Campbell sings “I’m onto something, I can feel it” on "My Life as a Pigeon", and on this evidence, it is almost impossible to disagree with him. With Suburbia I've Given You All and Now I'm Nothing, The Wonder Years have produced one of the most exciting pop-punk albums I have heard in many years. Expect big things in their future, and soon.

Recommended Tracks: Came Out Swinging, Woke Up Older, Don’t Let Me Cave In, And Now I'm Nothing

Recommended If You LikeThe Movielife; Fireworks; The Story So Far - Under Soil and Dirt
This review is a user submitted review from tremain27823. You can see all of tremain27823's submitted reviews here.
 
Displaying posts 1 - 14 of 14
08:02 AM on 08/25/11
#2
cococrisp20
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I'm surprised you liked this album being an old school pop punk fan, because to me, it seems TWY has more of an alt. influence in their music and it's much more darker sounding than most old school pop punk like NFG. Great review though man, it is a great album.
09:10 AM on 08/25/11
#3
scott!athedisco
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"Came out swinging" is my favorite wonder years song ever, and is immediately followed by my least favorite ever - "woke up older." had a blast listening to this album but it doesnt hold the same place in my heart as upsides unfortunately =( better lyrics but lacked the hooks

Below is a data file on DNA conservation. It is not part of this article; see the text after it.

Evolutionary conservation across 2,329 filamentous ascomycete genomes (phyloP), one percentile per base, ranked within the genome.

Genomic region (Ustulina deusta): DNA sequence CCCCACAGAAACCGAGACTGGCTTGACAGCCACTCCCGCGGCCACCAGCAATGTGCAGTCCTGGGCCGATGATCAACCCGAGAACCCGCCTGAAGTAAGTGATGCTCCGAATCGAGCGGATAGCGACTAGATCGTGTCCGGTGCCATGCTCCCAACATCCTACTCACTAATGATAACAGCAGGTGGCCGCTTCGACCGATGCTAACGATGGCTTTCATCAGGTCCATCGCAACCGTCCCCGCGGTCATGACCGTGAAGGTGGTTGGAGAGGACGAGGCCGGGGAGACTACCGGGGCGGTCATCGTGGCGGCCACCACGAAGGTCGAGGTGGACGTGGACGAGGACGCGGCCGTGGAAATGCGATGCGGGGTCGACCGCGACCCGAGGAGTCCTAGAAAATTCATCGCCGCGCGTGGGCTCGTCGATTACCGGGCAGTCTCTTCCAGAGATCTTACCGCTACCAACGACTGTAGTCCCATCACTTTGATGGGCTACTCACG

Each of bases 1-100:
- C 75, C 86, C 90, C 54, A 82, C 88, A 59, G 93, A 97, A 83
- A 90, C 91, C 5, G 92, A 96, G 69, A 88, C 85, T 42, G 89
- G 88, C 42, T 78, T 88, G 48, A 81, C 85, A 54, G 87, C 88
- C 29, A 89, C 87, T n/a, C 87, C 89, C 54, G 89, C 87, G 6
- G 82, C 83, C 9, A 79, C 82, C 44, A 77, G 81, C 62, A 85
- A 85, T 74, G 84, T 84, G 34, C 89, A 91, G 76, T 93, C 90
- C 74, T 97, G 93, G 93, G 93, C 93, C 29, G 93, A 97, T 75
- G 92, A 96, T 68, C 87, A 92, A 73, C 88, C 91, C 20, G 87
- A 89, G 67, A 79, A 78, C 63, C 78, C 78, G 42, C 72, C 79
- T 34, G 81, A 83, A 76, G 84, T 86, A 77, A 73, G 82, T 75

10:24 AM on 08/25/11
#4
yayitsjoe
An American Workplace.
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i don't understand the riyl at all. especially the story so far.
10:25 AM on 08/25/11
#5
crf1895
get kinda awesome
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wonderful, wonderful record. i struggled to dig it at first, but when i did, i realized how awesome of a concept these guys have created. musicianship would be a 9 for me, other than that you did a good job and gave it fair justice.
11:43 AM on 08/25/11
#6
brainstew123
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i still liked the upsides better, although soupys voice has def improved with this one
02:37 PM on 08/25/11
#7
DanEstrada
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pretty well written review. This was a pretty damn good CD as well, and I look forward to see what else the Wonder Years have in store
04:25 PM on 08/25/11
#8
Steeeve Perry
Pushin' th' little daisies
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I still just prefer The Upsides because it's faster and that's what really caught my attention. This is definitely a catchier and more varied record though, and deserved of the praise it has received.